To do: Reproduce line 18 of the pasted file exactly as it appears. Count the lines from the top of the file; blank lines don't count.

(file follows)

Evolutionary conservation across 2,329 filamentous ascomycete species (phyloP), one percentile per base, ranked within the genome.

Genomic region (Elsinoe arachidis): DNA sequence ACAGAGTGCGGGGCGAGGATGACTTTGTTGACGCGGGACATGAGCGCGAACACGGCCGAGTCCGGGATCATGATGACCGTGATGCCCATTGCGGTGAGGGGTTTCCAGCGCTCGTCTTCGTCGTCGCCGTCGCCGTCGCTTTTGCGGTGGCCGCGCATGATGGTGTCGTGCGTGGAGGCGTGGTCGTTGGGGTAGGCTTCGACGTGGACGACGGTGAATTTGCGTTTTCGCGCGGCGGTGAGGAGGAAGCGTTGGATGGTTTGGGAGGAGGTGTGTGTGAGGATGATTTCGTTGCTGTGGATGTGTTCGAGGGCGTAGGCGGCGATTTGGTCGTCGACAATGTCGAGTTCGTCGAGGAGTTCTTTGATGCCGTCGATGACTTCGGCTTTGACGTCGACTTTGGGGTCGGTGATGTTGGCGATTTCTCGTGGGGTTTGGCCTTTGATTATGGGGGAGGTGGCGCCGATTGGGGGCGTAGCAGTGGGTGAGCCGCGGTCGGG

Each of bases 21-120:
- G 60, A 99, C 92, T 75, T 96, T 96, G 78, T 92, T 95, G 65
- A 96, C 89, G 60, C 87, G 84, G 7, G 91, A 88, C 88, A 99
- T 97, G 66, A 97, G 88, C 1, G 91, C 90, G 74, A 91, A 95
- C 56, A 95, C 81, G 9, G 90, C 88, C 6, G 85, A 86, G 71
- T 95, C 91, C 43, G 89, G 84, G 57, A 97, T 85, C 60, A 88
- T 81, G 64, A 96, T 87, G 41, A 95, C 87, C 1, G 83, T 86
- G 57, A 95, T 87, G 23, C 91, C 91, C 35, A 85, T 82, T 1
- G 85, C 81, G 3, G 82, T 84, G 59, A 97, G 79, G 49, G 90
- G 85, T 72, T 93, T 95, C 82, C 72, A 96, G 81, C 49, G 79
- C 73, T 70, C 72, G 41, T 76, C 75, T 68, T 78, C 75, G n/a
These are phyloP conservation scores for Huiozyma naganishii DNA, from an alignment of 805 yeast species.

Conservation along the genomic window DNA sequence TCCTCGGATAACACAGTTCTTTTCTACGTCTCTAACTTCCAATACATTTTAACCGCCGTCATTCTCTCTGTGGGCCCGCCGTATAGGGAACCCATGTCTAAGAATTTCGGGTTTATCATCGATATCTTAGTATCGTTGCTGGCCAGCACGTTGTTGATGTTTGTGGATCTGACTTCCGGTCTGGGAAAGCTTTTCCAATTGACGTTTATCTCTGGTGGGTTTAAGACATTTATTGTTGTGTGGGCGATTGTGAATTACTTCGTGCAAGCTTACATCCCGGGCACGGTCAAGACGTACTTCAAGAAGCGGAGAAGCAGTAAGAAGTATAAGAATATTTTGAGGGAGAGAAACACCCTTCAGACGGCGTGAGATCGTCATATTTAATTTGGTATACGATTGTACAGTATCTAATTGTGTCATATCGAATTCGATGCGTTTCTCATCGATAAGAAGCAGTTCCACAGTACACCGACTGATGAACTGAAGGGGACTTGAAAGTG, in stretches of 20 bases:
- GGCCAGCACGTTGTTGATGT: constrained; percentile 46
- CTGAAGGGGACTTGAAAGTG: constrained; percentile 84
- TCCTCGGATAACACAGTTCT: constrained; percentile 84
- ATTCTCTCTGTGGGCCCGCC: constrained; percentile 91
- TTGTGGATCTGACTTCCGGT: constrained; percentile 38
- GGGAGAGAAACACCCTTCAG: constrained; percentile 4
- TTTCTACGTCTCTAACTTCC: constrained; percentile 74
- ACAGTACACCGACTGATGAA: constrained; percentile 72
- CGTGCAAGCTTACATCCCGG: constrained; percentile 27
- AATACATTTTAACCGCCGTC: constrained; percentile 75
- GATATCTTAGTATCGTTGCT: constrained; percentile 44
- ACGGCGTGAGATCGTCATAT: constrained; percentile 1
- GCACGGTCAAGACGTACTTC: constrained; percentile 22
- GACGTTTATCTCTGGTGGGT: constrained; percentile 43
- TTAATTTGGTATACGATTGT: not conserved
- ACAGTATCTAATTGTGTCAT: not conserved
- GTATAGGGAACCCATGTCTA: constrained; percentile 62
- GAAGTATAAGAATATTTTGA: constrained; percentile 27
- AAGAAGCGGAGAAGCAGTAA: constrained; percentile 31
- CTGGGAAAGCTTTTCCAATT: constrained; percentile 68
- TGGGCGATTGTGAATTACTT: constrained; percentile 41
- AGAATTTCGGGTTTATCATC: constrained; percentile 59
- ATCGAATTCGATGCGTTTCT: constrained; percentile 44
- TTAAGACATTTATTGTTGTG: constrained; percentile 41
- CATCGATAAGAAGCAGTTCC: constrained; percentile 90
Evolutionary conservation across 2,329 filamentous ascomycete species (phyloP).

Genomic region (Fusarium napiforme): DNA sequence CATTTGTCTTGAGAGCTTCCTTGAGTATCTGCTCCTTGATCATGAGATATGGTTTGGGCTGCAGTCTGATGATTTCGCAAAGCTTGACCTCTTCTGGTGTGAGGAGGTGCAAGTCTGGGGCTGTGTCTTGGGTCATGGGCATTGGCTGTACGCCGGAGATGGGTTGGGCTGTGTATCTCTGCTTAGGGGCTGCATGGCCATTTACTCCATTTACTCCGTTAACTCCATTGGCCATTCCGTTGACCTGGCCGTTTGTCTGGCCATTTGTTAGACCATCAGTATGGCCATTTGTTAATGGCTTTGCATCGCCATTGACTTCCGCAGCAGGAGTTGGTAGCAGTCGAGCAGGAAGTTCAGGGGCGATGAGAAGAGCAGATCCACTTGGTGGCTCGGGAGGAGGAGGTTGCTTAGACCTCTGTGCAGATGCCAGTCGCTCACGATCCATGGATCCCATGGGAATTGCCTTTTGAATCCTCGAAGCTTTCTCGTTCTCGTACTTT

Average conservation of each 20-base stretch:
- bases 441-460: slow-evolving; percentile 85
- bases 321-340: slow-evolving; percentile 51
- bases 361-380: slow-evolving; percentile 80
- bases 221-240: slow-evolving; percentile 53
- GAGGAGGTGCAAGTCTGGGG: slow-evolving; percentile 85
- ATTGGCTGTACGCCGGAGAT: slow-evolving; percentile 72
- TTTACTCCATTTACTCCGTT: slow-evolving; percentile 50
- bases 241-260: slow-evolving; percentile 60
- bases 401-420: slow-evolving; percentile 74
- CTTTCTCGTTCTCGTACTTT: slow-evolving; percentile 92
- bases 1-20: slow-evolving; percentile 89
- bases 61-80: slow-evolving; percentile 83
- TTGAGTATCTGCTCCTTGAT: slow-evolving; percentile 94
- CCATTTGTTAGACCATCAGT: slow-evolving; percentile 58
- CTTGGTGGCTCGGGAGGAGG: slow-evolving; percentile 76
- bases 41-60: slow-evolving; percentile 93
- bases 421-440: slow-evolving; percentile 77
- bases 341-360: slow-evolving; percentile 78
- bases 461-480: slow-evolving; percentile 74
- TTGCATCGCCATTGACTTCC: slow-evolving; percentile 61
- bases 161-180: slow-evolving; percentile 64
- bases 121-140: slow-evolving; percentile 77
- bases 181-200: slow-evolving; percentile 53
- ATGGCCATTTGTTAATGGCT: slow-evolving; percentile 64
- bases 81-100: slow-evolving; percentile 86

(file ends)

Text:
- TCCTCGGATAACACAGTTCT: constrained; percentile 84